Whether it’s crushed inside a packed commuter train or twiddling our thumbs onboard an airliner at 35,000ft, we do a lot of traveling here at TwoMenAboutTown; my favourite pastime when commuting is getting lost in the world of my Spotify library, whether it’s the latest album from Stereophonics or the spectacularly funky vibes of Wham and George Michael. Don’t judge.
The main drawback of any portable audio, particularly in-ear headphones however is unwanted background noise, taking away from the experience of your favourite album or drowning it out altogether; the constant drone of an aircraft’s engine or the clattering of the Virgin Pendalino provide an unwelcome distraction. Consequently, I’ve been hunting high and low for some noise cancelling headphones for some time, with their electronic wizardry to eliminate white and secondary noise; Rob has just reviewed the Pioneer Rayz Plus in-ear headphones with mixed conclusions, but I really wanted something that would knock my socks off.
Enter Bose, recognised globally as the pioneer (yes, pioneer) in audio. The QuietComort 20 Acoustic Noise Cancelling Headphones were calling out to me in the Apple store upon collection of my shiny new iPhone X, so I splurged and prepared to take them with me on my trip to Abu Dhabi.
Bose QuietComfort 20 Acoustic Noise Cancelling Headphones Review
First impressions of the QuietComfort 20 headphones from a quick-glance aren’t particularly mind-blowing; noise-cancelling technology requires power and unlike the Rayz Plus that draw power from the iPhone’s lightning port, the Bose QuietComfort 20 adopts a cumbersome external power brick. This isn’t hugely offensive when tucked away in a pocket but it isn’t as elegant solution as one would perhaps desire.
That said however, the Bose QuietComfort 20 does pull an absolute blinder in the comfort stakes, the in-ear soft silicone tips snugly fill the ear, secured by an uninvasive grip onto the ear canal in the process, in turn probably the comfiest in-ear headphones that I’ve experienced to date. Marshmallows in your ear.
The party piece that would make one splash out on these headphones however is the noise-cancelling technology – you’d have hoped the battery pack and £260 price tag would make them worthwhile, right? Spoiler alert: they’re superb and very much worthwhile. Audible gold.
With some science that I care not to understand nor explain, switching on the noise-cancellation function is SENSATIONAL, with anything from air conditioning hums to motor noise and crowds instantly drowned out. It’s really quite amazing at the effect it has on one’s stress levels and is hugely satisfying, creating a little oasis of calm by drowning out noisy or crowded environments. It’s bliss and like no other headphones I’ve tried before.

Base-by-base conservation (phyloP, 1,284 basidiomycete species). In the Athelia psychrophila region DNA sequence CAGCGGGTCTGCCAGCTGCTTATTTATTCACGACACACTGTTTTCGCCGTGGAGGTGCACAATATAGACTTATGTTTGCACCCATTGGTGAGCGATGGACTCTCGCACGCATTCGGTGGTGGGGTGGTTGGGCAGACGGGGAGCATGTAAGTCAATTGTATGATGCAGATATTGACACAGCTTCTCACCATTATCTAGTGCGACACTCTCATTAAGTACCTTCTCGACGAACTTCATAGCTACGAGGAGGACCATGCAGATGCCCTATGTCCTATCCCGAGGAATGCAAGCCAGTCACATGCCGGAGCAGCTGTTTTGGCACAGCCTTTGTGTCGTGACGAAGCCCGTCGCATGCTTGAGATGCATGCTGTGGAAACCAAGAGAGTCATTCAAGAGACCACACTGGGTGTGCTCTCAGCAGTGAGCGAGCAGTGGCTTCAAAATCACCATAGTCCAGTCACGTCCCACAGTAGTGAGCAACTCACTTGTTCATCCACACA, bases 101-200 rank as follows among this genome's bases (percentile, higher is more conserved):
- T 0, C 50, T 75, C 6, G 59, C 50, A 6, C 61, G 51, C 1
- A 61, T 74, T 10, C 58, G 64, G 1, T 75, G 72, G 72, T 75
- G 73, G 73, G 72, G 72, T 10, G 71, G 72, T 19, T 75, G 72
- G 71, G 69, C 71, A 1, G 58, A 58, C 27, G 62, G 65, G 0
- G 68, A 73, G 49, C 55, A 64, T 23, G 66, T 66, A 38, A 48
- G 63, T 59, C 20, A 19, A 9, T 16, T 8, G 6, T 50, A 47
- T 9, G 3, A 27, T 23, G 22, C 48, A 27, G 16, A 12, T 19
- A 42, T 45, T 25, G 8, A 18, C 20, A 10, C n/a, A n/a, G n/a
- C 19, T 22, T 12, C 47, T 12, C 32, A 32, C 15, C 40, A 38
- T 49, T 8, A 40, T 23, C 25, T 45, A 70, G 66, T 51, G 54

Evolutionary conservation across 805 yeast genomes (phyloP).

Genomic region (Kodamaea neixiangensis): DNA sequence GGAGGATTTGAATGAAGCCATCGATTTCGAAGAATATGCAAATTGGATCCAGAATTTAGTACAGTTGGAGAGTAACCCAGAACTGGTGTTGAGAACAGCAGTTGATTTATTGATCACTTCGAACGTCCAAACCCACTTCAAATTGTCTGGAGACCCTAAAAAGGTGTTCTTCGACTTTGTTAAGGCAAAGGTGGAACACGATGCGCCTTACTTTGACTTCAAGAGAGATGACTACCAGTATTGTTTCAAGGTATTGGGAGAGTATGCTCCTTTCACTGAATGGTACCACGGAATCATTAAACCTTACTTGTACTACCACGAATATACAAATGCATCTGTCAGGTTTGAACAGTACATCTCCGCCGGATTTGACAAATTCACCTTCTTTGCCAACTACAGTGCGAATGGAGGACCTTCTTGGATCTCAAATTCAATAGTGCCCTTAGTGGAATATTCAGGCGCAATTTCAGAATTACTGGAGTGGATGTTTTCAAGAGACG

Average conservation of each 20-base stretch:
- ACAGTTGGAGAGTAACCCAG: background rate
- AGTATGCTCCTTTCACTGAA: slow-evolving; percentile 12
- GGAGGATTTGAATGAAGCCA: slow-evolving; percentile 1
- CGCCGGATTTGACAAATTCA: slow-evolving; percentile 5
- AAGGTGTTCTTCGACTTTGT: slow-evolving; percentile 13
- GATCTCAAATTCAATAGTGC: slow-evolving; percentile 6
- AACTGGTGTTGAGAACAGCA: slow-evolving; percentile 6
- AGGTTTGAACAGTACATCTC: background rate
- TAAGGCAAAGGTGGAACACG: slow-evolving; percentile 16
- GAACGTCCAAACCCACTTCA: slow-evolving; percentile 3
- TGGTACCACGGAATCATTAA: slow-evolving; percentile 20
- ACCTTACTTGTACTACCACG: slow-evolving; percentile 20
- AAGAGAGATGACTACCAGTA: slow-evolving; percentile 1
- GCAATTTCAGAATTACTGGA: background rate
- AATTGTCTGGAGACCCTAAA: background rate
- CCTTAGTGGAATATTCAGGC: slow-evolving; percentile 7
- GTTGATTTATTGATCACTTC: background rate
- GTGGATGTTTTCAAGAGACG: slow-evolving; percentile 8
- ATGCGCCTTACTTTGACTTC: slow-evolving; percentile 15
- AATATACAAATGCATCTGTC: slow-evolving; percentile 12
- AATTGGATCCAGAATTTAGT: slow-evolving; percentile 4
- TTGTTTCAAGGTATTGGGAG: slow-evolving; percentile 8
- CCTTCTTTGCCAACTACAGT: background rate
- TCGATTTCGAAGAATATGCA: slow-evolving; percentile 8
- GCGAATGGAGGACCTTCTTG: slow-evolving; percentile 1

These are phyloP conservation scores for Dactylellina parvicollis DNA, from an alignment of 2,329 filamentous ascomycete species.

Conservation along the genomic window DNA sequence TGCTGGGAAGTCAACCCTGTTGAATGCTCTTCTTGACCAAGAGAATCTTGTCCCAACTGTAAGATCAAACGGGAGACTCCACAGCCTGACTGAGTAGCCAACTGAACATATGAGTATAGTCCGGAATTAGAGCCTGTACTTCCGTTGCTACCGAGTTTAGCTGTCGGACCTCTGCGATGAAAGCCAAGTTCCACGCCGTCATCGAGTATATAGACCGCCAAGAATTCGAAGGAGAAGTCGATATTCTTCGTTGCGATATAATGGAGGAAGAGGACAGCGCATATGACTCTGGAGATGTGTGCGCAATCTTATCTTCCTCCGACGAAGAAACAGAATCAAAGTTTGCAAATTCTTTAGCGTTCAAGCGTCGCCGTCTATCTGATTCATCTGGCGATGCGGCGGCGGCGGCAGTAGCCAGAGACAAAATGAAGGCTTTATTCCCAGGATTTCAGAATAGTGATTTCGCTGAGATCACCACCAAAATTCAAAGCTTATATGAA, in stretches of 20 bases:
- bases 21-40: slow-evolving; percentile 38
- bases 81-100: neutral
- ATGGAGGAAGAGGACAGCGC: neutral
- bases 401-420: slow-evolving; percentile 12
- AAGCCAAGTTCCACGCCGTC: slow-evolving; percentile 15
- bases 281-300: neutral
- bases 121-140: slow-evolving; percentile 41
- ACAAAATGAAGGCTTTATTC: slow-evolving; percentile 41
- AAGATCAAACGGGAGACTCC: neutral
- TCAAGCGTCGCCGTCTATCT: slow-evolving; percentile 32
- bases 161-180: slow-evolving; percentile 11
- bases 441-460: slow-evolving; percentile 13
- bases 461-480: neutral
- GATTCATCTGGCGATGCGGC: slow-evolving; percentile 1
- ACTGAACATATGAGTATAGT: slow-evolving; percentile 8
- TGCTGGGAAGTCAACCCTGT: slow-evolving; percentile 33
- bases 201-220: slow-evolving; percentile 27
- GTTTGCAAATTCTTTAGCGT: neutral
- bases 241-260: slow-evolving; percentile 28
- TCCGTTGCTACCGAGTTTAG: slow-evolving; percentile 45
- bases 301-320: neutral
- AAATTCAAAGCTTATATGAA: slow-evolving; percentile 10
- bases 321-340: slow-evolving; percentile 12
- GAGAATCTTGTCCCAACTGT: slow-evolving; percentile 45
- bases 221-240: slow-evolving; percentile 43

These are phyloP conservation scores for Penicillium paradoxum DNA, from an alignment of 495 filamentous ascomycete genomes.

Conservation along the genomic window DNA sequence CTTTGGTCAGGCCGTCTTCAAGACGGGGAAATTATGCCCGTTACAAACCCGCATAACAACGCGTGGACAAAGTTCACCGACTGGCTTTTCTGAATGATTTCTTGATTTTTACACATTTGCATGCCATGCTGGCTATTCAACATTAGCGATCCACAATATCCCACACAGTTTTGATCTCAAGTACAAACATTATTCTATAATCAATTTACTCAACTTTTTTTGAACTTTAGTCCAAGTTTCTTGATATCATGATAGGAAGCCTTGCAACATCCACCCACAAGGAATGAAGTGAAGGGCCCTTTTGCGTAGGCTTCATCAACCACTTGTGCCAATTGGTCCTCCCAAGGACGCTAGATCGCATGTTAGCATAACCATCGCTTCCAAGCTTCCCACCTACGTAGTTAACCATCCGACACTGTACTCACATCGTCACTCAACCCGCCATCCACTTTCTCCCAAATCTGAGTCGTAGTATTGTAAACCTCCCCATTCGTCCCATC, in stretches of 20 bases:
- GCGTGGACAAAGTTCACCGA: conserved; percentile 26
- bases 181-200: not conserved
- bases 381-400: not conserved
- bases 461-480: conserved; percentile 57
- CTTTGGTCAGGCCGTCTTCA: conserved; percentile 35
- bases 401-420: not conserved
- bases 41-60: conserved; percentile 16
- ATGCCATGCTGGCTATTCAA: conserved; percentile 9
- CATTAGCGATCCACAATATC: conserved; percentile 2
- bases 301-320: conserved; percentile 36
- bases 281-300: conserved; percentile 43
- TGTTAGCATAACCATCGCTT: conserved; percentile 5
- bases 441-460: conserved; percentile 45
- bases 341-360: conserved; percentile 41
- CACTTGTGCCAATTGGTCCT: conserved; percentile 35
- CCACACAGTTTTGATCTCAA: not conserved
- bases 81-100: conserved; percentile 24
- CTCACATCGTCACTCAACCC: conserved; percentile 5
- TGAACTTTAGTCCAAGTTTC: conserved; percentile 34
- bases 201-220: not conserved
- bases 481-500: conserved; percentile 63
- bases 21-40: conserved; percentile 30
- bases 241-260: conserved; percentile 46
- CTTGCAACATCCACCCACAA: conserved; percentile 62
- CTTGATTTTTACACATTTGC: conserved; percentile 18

The sound isn’t as bass-heavy as I’ve experienced with other brands, the QuietComforts are smooth and balanced in their delivery although overall making for a high-quality sound output. When matched with noise cancellation, the audio quality is sublime and really gives clear fidelity, whether it be in a quiet environment or on a crowded tube train. The QuietComfort headphones really came into their own on my recent flight to Abu Dhabi, providing clear and crisp beats in the comfort of my seat.
The added microphone and remote are useful additions and the battery life stands at about 16 hours, which is pretty acceptable, charged up via a micro USB port. It’s not game over though when juice is running low, the headphones work just fine without power, less noise cancellation. As somebody who suffers with the power/charge anxiety, this is a godsend.running out of music, namely Club Tropicana, on my commute would be a NIGHTMARE.
So, should you buy the Bose QuietComfort 20 headphones? If your primary concern is audio quality, no; you’ll find far superior headphones in this region, in all honesty. However, if you need noise-cancellation to drown out commuting noises or even annoying office background noise, paired with above-average bass and treble delivery, you won’t find anything better than this offering from Bose.
The lack of direct lightning-to-iPhone connectivity as seen in the Pioneer Rayz Plus is a bugbear and the bulky battery pack is less than desirable, however the noise cancelling element is the best I have ever sampled and really allows for an immersive musical experience like no other. It’s really quite remarkable and needs to be heard to be believed.